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Multicolumn correlated subquery?

P: n/a
Hi,

I have a history table with about 400 million rows, with a unique
composite nonclustered index on two columns (object id and time period)
which is used for most of the queries into the table, and an identity
column for the clustered primary key.

Many of my queries use correlated subqueries to pull unique history
rows from the history table for each of a set of objects from the
object table, for instance, pulling the earliest history row for each
object in a set. These correlated subqueries reference the object table
and return the primary key of the history table, e.g.:

select *
from lp_object l
inner join lp_object_history h
on h.lp_object_id = l.lp_id

where l.lp_set_id = 'SOME_LITERAL'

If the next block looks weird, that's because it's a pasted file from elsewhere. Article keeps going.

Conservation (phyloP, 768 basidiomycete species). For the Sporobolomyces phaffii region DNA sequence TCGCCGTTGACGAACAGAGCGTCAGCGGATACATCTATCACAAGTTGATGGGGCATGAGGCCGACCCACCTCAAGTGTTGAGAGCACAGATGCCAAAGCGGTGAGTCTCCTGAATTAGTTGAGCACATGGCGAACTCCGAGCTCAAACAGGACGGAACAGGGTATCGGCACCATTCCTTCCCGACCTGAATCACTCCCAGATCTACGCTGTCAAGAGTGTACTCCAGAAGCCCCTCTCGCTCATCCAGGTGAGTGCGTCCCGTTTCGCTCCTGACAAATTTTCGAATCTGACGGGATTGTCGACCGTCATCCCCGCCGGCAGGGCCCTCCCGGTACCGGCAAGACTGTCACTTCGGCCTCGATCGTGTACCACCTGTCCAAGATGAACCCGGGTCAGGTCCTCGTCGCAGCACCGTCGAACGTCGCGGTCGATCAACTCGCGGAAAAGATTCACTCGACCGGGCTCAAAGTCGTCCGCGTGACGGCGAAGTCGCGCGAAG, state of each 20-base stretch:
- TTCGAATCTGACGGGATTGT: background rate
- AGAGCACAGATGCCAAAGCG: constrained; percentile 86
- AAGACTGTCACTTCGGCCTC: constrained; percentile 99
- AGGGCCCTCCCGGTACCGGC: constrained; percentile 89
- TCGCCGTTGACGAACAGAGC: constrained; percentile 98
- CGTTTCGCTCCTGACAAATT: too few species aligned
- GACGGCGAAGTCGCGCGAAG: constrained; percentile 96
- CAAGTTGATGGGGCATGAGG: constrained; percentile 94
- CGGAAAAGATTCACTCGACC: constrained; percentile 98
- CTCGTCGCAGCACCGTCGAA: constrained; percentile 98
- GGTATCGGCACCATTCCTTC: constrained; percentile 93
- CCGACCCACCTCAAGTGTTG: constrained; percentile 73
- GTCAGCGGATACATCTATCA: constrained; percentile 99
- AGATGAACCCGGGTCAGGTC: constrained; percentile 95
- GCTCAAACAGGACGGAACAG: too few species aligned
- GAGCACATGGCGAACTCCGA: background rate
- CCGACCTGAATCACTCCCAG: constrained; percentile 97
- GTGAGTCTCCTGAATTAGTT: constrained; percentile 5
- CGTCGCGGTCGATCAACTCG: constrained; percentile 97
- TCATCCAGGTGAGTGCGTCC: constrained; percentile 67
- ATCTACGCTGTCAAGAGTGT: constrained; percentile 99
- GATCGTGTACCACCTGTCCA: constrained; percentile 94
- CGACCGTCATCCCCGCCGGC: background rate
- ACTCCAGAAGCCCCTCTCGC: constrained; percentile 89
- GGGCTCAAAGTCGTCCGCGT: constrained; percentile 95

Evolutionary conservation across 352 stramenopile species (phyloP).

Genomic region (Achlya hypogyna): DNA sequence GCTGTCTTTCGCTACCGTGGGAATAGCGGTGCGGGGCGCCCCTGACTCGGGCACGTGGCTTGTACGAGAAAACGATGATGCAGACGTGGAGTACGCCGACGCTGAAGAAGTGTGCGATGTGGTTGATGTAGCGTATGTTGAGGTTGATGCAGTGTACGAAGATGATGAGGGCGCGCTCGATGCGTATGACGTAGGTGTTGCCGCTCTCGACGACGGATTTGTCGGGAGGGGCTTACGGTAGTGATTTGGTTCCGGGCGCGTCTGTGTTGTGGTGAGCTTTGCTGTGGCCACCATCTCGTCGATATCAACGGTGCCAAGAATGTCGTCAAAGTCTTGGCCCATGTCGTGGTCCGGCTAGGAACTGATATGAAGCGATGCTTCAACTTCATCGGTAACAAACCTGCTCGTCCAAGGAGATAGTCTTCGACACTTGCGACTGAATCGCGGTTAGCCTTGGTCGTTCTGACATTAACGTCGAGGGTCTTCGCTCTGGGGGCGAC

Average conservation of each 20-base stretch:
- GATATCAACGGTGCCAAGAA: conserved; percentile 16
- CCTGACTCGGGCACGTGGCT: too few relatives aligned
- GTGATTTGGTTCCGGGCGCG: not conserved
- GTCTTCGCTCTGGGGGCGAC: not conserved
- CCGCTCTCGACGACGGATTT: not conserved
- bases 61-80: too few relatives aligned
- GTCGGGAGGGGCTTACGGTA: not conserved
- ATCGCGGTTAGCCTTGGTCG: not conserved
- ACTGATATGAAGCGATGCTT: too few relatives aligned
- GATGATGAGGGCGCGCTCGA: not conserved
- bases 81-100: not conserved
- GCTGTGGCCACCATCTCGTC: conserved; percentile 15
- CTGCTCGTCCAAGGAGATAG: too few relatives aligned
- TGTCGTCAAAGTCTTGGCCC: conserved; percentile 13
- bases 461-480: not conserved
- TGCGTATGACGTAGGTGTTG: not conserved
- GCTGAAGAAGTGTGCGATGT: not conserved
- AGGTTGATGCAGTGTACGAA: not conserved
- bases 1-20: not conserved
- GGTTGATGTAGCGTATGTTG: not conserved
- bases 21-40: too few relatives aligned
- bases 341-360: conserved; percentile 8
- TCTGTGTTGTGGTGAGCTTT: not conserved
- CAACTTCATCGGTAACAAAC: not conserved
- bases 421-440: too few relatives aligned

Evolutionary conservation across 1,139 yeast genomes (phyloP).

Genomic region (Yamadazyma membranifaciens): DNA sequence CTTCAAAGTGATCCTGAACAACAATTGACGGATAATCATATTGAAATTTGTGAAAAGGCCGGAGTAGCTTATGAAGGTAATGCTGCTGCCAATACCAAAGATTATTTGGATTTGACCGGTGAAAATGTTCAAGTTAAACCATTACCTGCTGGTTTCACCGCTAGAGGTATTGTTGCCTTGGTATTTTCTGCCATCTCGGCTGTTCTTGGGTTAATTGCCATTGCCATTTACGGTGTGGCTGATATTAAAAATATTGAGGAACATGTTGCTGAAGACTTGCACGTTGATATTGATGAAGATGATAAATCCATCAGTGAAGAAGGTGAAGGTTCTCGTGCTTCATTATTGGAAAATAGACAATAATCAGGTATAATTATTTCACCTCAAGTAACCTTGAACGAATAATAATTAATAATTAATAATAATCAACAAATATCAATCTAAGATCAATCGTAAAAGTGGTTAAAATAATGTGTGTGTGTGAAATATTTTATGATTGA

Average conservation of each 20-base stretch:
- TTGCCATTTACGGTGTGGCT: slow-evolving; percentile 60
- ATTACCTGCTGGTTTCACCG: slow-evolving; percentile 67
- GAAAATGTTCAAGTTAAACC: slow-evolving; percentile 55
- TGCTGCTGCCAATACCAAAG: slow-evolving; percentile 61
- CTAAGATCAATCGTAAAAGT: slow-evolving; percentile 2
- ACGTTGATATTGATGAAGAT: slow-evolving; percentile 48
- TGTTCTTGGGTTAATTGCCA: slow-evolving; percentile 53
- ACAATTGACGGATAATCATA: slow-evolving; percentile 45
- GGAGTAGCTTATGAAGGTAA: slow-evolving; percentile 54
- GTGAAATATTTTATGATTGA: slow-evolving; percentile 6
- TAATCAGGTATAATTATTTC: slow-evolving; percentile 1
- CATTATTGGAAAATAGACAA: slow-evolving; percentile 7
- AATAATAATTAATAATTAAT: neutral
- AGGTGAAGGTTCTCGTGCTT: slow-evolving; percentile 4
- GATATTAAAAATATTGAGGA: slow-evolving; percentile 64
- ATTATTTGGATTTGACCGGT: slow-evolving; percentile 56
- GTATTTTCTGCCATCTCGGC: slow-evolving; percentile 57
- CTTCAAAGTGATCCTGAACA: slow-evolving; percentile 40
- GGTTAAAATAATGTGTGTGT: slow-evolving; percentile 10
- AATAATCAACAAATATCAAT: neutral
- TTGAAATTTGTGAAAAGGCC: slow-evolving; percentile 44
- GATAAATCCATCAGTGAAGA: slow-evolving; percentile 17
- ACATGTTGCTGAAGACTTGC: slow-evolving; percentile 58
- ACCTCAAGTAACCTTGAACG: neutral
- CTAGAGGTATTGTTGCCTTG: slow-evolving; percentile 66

and h.lp_id = (
select top 1 lp_id
from lp_object_history
where lp_object_id = l.lp_id
and lp_some_column > 0
order by lp_time_period)

Now, if lp_some_column is not indexed, this query has no choice but to
read the entirety of every single history row for every object in the
set where lp_set_id = 'SOME_LITERAL', so that it can determine if
lp_some_column > 0, and because the history table is clustered by the
identity column rather than the ID of the relevant object whose history
we're tracking, the reads take forever - they have to bop all around
the disk. The sets I deal with tend to have about 5K objects in them
and about 200K associated history rows.

I'm considering reclustering by the (object id, time period) index, but
then my queries will need an extra bookmark lookup step to get the row
data from the identity value returned by the correlated subquery. I
think it will still be faster, though, so I will probably build a copy
of the table with the alternative clustering scheme to run some
performance tests.

What I'm wondering is, if I were to dispense with the identity column
altogether and replace it with a composite primary key of (object id,
time period), would I be still be able to use my correlated subqueries?
Because then there wouldn't be a single column that uniquely identifies
each row in the history table and I don't think SQL Server supports